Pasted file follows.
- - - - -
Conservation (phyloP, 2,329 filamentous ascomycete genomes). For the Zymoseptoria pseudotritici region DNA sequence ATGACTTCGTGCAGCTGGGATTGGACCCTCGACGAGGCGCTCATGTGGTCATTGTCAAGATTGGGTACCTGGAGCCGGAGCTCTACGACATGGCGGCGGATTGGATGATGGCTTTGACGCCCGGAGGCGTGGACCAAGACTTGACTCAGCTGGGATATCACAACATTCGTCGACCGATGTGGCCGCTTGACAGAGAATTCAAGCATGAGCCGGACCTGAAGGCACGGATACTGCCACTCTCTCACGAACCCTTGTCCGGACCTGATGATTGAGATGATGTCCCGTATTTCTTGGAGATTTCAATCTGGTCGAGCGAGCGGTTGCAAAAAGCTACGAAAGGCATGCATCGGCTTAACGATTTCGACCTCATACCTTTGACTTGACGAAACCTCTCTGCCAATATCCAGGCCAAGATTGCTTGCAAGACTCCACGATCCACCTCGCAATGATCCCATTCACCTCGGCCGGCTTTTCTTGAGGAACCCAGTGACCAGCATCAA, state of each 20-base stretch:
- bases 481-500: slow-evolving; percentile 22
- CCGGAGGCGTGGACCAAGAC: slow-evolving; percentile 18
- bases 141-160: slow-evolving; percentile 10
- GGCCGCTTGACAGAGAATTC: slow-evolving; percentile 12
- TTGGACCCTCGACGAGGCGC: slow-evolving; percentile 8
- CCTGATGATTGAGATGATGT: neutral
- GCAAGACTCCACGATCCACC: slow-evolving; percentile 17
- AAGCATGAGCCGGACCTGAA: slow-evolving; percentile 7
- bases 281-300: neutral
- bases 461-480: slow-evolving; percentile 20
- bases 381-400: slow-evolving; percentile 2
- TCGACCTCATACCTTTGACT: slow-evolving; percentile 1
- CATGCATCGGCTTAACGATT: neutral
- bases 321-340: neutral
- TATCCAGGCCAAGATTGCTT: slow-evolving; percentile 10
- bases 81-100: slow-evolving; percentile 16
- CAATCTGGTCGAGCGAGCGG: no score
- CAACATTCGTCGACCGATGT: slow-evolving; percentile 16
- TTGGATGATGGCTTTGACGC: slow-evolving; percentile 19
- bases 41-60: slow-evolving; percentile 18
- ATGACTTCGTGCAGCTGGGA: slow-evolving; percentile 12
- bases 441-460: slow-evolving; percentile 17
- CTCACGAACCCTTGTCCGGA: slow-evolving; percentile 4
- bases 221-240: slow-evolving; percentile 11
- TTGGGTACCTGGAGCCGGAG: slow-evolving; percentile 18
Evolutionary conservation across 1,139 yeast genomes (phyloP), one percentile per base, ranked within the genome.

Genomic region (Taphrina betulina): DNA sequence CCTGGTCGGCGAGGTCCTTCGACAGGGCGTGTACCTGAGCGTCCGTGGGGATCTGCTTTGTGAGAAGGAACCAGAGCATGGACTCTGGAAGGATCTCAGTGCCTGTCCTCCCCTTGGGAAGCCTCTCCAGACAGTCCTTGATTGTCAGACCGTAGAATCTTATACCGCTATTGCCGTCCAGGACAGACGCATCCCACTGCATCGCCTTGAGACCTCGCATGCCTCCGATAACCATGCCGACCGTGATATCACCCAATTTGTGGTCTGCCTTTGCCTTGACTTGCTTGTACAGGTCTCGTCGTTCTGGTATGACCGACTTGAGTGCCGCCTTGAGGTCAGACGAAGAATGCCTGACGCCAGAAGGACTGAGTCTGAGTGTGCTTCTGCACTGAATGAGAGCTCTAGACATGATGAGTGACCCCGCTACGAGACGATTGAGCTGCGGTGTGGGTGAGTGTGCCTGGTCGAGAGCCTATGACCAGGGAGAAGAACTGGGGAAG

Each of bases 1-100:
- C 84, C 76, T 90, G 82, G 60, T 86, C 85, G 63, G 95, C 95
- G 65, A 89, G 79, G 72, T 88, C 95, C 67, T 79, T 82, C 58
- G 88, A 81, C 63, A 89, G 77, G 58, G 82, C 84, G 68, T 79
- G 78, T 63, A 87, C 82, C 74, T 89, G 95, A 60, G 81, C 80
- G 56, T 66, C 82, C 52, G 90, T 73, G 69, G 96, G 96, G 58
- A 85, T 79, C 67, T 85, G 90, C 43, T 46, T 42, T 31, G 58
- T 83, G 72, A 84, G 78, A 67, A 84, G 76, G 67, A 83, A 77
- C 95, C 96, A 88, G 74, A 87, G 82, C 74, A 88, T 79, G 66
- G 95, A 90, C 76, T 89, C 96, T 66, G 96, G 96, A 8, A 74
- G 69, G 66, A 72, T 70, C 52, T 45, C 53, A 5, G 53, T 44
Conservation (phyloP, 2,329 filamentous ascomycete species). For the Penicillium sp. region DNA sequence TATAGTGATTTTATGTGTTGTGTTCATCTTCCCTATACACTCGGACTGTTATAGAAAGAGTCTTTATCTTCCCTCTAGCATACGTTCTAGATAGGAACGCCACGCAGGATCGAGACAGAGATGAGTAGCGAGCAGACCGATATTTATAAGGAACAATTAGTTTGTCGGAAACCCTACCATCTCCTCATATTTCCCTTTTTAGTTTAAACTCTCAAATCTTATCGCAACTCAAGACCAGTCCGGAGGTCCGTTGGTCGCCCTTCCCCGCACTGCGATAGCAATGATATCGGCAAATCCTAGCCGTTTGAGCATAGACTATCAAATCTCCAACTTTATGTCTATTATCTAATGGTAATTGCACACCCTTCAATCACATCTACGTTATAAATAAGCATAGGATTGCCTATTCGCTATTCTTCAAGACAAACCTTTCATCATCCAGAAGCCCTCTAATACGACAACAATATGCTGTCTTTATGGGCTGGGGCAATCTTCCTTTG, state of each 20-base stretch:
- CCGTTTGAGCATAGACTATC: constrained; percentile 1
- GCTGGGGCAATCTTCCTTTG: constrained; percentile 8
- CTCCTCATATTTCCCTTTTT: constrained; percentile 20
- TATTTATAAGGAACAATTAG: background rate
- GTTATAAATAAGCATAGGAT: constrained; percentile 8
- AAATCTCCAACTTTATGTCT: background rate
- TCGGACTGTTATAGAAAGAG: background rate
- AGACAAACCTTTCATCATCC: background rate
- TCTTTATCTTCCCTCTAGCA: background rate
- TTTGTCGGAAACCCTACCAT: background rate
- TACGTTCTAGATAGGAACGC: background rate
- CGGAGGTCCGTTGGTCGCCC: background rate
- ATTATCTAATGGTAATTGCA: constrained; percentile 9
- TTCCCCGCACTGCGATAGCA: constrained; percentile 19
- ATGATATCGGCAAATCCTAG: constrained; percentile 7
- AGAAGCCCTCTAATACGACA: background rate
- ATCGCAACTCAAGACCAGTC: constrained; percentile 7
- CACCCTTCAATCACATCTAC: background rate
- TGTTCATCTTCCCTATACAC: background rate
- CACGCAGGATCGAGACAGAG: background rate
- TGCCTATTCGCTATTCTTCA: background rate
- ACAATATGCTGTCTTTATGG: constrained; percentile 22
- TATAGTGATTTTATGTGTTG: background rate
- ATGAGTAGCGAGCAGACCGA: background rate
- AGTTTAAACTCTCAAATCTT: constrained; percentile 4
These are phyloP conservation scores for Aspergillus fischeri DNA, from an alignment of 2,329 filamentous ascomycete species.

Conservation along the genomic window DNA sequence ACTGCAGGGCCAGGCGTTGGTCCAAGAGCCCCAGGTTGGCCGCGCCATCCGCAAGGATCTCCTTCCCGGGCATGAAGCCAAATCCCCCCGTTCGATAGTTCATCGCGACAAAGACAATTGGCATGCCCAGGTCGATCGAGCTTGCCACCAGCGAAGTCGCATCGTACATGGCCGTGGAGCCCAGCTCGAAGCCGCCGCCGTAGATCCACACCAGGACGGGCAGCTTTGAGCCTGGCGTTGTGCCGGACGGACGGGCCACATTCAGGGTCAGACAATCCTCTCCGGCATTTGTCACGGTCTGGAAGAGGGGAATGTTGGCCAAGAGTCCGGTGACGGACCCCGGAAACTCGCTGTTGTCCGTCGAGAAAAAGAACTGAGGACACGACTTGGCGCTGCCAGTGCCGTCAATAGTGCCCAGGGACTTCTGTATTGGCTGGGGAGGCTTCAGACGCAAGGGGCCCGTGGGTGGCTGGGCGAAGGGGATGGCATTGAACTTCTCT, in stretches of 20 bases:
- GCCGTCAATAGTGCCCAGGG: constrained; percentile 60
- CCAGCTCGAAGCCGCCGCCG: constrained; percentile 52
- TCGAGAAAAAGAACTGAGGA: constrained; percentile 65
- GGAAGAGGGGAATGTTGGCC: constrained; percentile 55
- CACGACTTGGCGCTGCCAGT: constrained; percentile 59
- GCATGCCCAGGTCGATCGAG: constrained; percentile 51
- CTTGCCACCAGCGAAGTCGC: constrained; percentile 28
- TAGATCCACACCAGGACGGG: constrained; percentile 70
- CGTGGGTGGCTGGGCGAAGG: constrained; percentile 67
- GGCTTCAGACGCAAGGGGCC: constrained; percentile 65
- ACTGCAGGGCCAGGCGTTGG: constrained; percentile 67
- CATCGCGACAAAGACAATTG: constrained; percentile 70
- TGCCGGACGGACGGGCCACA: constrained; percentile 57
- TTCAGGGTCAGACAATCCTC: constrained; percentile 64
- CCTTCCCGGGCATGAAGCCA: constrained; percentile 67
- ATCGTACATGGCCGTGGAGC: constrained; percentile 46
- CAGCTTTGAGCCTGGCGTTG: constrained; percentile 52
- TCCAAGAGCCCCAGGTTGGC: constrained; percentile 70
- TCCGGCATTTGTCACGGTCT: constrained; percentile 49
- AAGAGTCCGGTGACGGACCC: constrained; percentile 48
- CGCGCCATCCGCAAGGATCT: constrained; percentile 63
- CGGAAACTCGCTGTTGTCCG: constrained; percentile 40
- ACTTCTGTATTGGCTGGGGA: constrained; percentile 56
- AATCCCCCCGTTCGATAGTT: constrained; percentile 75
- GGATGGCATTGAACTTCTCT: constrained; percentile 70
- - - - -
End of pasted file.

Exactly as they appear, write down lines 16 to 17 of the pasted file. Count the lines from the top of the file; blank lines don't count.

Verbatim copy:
- TATCCAGGCCAAGATTGCTT: slow-evolving; percentile 10
- bases 81-100: slow-evolving; percentile 16